Value creation in acquisitions is tightly connected with actions taken during integration. However, research on integration mainly concentrates on integration typologies or on the autonomy vs. absorption debate, each stream with empirical evidence for respective benefits. We argue and give empirical evidence that there is no “one size fits all” approach for integration but rather an interdependency of the suitability of integration related decisions with the industry lifecycle. We demonstrate that beneficial or detrimental effects of degree of integration, formal, and informal coordination mechanisms are context-specific and differ significantly in growing, mature, and declining industries. We show that the degree of integration only has a significant beneficial effect in mature industries, while no effect in cases of declining and fast growing industries is observable. Here we indicate that in acquisitions with buyers in declining industries, formal coordination mechanisms are most beneficial, while in growing industries only informal coordination mechanisms are valuable.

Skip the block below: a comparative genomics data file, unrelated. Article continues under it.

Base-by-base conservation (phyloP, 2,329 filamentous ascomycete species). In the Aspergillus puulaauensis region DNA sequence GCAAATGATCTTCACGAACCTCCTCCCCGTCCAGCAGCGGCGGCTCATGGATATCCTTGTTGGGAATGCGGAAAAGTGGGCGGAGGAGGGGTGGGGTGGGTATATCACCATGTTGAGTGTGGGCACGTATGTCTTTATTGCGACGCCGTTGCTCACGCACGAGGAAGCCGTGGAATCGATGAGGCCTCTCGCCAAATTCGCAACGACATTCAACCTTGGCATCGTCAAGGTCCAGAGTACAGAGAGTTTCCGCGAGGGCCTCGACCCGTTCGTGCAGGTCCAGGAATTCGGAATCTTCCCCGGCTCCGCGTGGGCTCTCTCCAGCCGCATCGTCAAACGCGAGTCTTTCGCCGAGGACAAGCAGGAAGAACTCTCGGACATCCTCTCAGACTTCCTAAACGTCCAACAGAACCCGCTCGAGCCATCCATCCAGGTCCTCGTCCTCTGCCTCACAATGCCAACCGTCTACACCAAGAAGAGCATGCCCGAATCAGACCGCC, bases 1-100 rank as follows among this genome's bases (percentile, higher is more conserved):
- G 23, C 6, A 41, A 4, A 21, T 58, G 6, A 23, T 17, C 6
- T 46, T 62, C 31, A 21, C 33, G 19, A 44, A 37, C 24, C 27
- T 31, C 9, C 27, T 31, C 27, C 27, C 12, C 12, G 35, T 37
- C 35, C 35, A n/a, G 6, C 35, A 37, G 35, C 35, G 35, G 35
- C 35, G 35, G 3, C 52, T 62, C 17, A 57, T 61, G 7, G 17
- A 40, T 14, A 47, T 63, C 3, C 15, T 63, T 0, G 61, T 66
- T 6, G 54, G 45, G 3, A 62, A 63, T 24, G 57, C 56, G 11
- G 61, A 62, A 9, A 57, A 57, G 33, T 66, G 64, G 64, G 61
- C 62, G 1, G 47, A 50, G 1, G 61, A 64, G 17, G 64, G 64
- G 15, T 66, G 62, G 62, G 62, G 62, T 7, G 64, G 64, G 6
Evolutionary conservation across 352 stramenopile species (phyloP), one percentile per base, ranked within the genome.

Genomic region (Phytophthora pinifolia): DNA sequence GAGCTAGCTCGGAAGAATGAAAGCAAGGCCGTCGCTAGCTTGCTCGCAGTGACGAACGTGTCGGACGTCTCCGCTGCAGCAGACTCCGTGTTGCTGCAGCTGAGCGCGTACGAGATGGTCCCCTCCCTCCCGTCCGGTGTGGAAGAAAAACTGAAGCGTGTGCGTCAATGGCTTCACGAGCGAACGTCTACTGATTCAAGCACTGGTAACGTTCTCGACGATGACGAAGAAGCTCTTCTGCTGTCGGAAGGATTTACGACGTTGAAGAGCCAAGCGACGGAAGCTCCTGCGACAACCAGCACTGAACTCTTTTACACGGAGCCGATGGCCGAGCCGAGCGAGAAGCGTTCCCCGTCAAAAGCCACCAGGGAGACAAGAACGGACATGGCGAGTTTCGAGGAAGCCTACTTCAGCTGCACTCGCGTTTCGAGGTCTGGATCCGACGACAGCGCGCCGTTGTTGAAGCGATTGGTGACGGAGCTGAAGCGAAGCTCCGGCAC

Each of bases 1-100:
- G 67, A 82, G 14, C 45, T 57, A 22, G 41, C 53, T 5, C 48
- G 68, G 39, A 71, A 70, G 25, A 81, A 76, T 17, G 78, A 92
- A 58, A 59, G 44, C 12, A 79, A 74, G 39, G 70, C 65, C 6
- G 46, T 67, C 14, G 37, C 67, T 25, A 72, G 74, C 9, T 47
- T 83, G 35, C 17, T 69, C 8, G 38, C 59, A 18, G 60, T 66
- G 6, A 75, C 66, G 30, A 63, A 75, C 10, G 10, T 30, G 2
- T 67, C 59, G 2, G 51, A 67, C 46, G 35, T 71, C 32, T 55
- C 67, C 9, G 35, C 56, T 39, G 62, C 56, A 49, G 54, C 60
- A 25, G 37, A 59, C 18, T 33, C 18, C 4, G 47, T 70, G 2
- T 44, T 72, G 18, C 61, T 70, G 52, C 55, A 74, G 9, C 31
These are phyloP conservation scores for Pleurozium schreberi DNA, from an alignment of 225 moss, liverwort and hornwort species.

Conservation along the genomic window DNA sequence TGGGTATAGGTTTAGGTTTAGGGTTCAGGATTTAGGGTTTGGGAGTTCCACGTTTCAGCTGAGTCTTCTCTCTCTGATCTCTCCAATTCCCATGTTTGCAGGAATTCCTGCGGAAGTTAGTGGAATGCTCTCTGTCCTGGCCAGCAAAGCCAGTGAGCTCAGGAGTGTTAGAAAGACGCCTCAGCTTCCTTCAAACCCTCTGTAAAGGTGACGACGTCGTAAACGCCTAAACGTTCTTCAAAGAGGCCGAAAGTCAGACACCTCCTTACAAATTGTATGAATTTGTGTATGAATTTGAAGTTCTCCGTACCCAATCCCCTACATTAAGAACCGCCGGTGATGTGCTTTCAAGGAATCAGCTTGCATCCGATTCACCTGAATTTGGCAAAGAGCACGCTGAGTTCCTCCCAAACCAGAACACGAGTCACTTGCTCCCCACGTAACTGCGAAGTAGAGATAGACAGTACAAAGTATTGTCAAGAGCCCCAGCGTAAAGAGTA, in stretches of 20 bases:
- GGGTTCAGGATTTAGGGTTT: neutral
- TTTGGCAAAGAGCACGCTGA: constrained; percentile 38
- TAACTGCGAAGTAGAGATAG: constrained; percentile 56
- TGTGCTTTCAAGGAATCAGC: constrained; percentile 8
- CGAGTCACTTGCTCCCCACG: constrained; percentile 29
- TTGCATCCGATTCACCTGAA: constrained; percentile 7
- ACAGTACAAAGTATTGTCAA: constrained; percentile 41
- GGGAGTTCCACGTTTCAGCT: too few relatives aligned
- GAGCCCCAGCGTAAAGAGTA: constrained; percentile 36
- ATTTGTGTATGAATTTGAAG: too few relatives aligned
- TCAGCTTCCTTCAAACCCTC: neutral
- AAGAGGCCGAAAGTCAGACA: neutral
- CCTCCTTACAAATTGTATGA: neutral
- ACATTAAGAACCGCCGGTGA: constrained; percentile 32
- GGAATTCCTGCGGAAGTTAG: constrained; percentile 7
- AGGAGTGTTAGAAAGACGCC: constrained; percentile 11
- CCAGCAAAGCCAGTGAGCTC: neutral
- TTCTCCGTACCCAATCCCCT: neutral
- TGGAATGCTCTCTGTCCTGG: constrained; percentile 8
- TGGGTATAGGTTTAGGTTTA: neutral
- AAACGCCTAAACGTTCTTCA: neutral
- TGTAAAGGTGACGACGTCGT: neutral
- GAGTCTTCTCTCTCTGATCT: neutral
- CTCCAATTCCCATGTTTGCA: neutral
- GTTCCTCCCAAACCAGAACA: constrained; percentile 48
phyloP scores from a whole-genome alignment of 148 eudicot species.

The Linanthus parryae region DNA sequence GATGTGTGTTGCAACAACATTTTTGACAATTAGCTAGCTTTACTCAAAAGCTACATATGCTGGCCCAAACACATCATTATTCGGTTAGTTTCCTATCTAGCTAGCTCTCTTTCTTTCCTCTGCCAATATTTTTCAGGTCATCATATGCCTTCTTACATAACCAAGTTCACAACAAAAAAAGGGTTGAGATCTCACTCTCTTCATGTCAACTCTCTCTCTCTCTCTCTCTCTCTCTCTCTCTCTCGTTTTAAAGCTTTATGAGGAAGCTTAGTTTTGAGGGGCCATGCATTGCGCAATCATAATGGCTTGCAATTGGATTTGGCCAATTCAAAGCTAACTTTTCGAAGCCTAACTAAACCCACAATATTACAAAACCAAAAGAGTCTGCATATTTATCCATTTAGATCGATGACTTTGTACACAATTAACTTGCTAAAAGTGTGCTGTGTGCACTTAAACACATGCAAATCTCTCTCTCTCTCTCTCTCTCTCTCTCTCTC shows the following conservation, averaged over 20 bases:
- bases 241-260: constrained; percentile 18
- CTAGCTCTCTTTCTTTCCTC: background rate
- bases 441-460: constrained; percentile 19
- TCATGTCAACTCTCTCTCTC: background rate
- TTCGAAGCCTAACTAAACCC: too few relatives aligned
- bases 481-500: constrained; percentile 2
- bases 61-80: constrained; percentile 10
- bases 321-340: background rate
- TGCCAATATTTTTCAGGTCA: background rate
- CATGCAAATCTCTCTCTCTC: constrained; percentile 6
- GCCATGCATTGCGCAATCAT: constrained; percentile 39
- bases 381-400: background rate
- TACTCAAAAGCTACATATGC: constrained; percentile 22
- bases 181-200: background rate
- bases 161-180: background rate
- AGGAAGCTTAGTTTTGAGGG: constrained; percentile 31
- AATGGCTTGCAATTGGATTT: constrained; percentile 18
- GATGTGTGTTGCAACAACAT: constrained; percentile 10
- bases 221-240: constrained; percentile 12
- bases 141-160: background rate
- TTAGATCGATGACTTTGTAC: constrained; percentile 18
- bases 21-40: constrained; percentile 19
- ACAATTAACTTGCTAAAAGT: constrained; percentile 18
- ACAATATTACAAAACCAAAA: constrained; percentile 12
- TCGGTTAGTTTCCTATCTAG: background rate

ASJC Scopus subject areas
- Strategy and Management
- Geography, Planning and Development